What better day than "President's Day" to write about Presidential fun facts! But first, a little about the holiday itself - President's Day was first established in 1885 in recognition of George Washington's birthday. Actually, it's still officially called "Washington's Birthday" by the Federal Government. It is always celebrated on the third Monday in February.

Now for the fun facts -  Your students might get a kick out of them! 
1. The Capital of Liberia was named after President James Monroe. Since Monroe was a big supporter of colonization of Liberia, they decided to name the capital after him.
2. Andrew Jackson taught his Parrot to curse. It actually cursed so much during Jackson's funeral the parrot had to be removed.
3. The phrase "OK" became popular because of President Van Buren. Many of his supporters joined groups called "O.K." clubs, named after the town he was from, "Old Kinderhook" in New York. The term "OK" came to mean "all right".
4. The "S" in Harry S Truman doesn't stand for anything. That's why it doesn't have a period after it.
5. President Bush Sr vomited on the Prime Minister of Japan. Bad sushi?
6. Eisenhower was the only U.S. President to serve in both World War I and World War II.
7. The "Teddy Bear" was named after "Teddy" Roosevelt after a toy company created a stuffed bear in response to Roosevelt refusing to shoot a bear cub.
8. Gerald Ford worked as a model during college.
9. President Kennedy was the first president to be born in the 20th Century and the first Catholic President.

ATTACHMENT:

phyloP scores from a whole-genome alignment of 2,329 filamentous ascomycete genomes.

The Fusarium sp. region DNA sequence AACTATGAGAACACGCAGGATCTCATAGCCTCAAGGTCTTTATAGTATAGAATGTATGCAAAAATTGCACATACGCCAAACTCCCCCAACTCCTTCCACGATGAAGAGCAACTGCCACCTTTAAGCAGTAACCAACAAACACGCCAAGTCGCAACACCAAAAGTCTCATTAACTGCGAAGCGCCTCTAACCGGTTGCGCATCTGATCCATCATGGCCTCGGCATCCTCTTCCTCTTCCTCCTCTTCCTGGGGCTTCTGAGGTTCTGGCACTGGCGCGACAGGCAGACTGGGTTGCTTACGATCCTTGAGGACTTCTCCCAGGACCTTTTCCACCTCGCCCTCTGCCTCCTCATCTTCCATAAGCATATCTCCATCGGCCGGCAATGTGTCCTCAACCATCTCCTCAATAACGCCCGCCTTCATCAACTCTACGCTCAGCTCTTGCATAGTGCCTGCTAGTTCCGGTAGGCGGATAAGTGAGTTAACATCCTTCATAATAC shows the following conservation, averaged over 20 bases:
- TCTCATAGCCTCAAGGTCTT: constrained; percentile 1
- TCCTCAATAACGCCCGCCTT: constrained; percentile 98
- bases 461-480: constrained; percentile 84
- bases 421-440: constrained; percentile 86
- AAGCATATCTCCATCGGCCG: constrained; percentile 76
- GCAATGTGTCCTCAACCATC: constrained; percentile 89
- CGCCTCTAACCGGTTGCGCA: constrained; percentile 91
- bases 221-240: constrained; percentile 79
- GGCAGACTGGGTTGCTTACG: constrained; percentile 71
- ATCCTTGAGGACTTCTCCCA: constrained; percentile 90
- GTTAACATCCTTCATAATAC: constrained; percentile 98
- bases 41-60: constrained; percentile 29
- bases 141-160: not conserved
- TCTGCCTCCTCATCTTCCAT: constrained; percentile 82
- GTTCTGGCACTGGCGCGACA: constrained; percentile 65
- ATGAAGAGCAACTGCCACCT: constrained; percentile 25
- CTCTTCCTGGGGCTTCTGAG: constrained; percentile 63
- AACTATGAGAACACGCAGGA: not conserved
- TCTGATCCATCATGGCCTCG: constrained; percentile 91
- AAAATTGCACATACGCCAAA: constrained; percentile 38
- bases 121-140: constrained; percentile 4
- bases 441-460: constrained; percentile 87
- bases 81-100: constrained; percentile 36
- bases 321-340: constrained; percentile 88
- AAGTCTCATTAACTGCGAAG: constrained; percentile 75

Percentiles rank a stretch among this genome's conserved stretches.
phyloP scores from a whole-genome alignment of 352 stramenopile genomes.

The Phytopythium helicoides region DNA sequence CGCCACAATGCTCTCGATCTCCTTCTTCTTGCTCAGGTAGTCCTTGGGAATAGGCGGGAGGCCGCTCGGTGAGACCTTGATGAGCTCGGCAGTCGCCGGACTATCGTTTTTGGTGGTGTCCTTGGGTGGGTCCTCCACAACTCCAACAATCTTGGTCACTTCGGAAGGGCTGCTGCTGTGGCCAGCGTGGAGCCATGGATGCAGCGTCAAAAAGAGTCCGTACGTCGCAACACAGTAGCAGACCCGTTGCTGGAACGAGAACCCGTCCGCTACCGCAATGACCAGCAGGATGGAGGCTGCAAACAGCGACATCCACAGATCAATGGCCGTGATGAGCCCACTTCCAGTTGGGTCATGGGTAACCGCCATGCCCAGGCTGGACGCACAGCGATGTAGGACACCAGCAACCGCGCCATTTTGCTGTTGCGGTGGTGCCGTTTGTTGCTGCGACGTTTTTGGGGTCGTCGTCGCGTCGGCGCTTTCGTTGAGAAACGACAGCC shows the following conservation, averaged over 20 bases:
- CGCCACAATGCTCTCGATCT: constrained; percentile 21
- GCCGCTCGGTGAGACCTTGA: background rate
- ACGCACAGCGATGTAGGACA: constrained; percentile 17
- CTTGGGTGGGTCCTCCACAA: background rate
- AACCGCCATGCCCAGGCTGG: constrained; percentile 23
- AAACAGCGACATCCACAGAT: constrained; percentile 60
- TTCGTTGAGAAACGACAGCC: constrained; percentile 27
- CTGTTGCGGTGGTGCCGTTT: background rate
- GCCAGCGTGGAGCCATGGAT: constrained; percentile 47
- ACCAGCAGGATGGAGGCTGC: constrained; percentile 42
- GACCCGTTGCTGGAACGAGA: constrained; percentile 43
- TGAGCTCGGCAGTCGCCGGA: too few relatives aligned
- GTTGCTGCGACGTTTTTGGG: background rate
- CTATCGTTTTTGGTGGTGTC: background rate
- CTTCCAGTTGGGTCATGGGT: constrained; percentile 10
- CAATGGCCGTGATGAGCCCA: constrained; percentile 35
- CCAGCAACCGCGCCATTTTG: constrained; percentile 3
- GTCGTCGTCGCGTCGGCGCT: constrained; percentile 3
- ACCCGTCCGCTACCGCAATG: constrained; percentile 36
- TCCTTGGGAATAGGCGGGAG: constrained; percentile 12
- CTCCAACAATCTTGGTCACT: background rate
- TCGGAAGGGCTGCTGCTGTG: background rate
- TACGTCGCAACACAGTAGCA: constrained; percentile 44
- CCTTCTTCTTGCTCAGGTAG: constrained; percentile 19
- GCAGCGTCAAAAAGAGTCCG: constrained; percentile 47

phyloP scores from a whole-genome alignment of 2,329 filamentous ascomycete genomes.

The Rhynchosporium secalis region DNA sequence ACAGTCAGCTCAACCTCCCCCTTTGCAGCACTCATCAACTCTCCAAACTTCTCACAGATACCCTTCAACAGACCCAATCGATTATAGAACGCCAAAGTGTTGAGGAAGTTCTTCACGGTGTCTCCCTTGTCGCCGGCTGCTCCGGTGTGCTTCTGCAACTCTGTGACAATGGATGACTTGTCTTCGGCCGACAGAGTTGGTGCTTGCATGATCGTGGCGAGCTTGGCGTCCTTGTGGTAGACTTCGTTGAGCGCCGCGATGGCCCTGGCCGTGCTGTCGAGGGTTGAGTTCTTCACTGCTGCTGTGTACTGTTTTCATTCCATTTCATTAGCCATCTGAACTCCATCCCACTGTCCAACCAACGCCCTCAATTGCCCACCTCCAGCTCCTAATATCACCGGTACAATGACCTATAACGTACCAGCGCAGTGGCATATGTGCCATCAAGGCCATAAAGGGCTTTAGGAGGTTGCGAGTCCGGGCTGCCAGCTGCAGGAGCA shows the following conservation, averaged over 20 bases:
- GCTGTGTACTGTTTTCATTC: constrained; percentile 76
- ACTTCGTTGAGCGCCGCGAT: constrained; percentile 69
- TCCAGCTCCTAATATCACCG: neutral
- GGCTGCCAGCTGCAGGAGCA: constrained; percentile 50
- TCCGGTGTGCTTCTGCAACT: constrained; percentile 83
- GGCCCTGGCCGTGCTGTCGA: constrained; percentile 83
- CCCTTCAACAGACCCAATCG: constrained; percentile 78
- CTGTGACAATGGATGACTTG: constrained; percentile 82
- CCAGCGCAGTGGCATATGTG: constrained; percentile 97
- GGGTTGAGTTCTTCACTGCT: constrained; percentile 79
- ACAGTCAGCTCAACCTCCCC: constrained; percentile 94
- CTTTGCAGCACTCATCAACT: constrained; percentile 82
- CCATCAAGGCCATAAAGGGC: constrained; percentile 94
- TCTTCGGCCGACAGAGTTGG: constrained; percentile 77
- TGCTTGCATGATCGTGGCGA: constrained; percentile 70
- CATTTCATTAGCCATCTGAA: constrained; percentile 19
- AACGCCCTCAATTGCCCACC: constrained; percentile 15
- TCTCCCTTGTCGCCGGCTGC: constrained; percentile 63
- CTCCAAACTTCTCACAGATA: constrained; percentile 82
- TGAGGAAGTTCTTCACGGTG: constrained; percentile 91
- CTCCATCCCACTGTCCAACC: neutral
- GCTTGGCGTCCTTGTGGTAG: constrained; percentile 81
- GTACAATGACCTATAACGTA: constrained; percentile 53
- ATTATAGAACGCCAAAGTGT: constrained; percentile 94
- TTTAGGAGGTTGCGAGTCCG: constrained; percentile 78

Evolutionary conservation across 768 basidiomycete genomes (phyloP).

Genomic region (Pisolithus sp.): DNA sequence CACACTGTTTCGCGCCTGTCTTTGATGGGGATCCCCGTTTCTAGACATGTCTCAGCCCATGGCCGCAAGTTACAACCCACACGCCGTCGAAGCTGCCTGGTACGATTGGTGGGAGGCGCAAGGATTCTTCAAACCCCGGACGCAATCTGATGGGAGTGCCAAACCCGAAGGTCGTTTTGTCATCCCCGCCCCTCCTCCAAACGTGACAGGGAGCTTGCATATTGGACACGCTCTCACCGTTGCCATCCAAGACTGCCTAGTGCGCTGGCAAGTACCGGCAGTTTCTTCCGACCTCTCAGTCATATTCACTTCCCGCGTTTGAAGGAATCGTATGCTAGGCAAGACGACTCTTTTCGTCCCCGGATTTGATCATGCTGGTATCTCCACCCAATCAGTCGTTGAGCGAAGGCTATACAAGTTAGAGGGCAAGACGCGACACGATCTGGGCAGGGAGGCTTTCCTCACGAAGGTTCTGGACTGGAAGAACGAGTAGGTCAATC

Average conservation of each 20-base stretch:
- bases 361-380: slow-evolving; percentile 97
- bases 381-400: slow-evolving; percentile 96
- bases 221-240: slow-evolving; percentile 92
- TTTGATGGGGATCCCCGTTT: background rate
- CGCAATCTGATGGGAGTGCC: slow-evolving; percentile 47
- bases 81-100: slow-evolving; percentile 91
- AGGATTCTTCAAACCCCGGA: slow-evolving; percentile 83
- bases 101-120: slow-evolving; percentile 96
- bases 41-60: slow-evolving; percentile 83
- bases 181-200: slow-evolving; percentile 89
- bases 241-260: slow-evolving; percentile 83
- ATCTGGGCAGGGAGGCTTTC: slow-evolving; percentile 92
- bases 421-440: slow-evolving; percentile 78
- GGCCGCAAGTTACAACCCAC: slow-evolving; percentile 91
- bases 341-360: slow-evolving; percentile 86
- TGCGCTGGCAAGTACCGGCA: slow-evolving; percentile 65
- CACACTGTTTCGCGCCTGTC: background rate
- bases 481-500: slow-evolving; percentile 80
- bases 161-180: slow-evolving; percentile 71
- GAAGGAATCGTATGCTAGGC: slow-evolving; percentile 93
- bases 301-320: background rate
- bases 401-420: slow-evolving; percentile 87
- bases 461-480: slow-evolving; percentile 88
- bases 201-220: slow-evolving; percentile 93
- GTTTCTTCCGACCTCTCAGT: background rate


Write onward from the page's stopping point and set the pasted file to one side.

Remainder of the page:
10. Barack Obama's name means, "one who is blessed" in Swahili.

Are you looking for some Presidential teaching activities? Check out these engaging lessons for your secondary classroom:
 Click HERE to see resource

Click HERE to see resource
Click HERE to see resource

Tuesday, February 14, 2017

K – W – L Chart Instructional Strategy

One of my favorite instructional strategies is the K-W-L Chart. 

What I Know  –What I want to know – what I Learned

This strategy helps students organize, access, and reflect on learning which increases comprehension and engagement.

  • To activate prior knowledge ask, “What do I know?”
  • To set purpose ask, “What do I want to know?” 
  • To reflect on a new learning ask, “What did I learn?”
I either create a chart for my students or I have my students create their own. Before I teach a unit or topic I will have my students complete the section, "What I Know". This helps me understand what my students already know about the topic. I then have my students complete the section, "What do I want to know?". I usually have my students share their answers with the class. After the unit is over I then have them return back to their chart to complete the section, "What did I learn?". This a great way for you to gain prior knowledge of what your students already know about a topic and also have your students reflect on their own learning. 

Check out 70 more instructional strategies HERE

This K-W-L Chart can be found in my product, FORMATIVE ASSESSMENTS

Saturday, February 4, 2017

Teach with Movies - WORLD WAR II

Do you wish you could actually teach your high school history class with movies? There are so many great historical films that I don't want my students to miss! I don't have time to show full length films in my class, therefore I offer extra credit if my students watch them at home.

When I first introduce a new unit I give my students a list of films related to the topics we will cover in class. Students can choose one film per unit to watch for extra credit. After they watch the movie they complete these FILM questions.
Here is a list of films related to World War II I give my students. Please add in the "comments" below if there are any other films you would suggest for this unit.